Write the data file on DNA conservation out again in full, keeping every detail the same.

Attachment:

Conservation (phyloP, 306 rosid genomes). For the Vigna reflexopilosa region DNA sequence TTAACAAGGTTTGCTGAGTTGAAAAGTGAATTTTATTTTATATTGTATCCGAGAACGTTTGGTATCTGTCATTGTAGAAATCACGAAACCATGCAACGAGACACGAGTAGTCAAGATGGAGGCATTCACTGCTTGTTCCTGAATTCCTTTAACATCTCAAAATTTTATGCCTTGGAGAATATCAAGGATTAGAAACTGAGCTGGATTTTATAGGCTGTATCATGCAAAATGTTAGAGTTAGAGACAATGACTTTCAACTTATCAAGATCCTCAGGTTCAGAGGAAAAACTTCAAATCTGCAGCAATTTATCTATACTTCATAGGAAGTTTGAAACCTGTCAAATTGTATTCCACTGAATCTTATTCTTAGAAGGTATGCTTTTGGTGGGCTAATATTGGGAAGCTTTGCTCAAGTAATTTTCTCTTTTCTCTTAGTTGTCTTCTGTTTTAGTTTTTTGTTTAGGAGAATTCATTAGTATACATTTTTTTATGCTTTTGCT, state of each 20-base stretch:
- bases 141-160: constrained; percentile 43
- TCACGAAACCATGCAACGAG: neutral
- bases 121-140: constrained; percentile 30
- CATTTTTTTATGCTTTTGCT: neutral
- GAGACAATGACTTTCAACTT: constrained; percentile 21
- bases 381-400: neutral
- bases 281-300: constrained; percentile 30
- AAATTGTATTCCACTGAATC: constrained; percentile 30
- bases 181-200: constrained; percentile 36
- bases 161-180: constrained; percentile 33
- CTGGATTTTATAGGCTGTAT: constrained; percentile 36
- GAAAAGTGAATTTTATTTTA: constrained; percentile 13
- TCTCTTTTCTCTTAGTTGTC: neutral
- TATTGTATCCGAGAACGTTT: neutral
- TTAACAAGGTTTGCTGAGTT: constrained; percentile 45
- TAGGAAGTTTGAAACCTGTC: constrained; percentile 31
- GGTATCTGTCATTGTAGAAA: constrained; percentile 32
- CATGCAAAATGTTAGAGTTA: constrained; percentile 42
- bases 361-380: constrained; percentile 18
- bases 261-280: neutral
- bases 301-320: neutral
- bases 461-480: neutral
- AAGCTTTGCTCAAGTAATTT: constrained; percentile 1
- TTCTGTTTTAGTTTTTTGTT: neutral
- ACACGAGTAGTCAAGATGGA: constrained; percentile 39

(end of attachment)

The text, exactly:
Conservation (phyloP, 306 rosid genomes). For the Vigna reflexopilosa region DNA sequence TTAACAAGGTTTGCTGAGTTGAAAAGTGAATTTTATTTTATATTGTATCCGAGAACGTTTGGTATCTGTCATTGTAGAAATCACGAAACCATGCAACGAGACACGAGTAGTCAAGATGGAGGCATTCACTGCTTGTTCCTGAATTCCTTTAACATCTCAAAATTTTATGCCTTGGAGAATATCAAGGATTAGAAACTGAGCTGGATTTTATAGGCTGTATCATGCAAAATGTTAGAGTTAGAGACAATGACTTTCAACTTATCAAGATCCTCAGGTTCAGAGGAAAAACTTCAAATCTGCAGCAATTTATCTATACTTCATAGGAAGTTTGAAACCTGTCAAATTGTATTCCACTGAATCTTATTCTTAGAAGGTATGCTTTTGGTGGGCTAATATTGGGAAGCTTTGCTCAAGTAATTTTCTCTTTTCTCTTAGTTGTCTTCTGTTTTAGTTTTTTGTTTAGGAGAATTCATTAGTATACATTTTTTTATGCTTTTGCT, state of each 20-base stretch:
- bases 141-160: constrained; percentile 43
- TCACGAAACCATGCAACGAG: neutral
- bases 121-140: constrained; percentile 30
- CATTTTTTTATGCTTTTGCT: neutral
- GAGACAATGACTTTCAACTT: constrained; percentile 21
- bases 381-400: neutral
- bases 281-300: constrained; percentile 30
- AAATTGTATTCCACTGAATC: constrained; percentile 30
- bases 181-200: constrained; percentile 36
- bases 161-180: constrained; percentile 33
- CTGGATTTTATAGGCTGTAT: constrained; percentile 36
- GAAAAGTGAATTTTATTTTA: constrained; percentile 13
- TCTCTTTTCTCTTAGTTGTC: neutral
- TATTGTATCCGAGAACGTTT: neutral
- TTAACAAGGTTTGCTGAGTT: constrained; percentile 45
- TAGGAAGTTTGAAACCTGTC: constrained; percentile 31
- GGTATCTGTCATTGTAGAAA: constrained; percentile 32
- CATGCAAAATGTTAGAGTTA: constrained; percentile 42
- bases 361-380: constrained; percentile 18
- bases 261-280: neutral
- bases 301-320: neutral
- bases 461-480: neutral
- AAGCTTTGCTCAAGTAATTT: constrained; percentile 1
- TTCTGTTTTAGTTTTTTGTT: neutral
- ACACGAGTAGTCAAGATGGA: constrained; percentile 39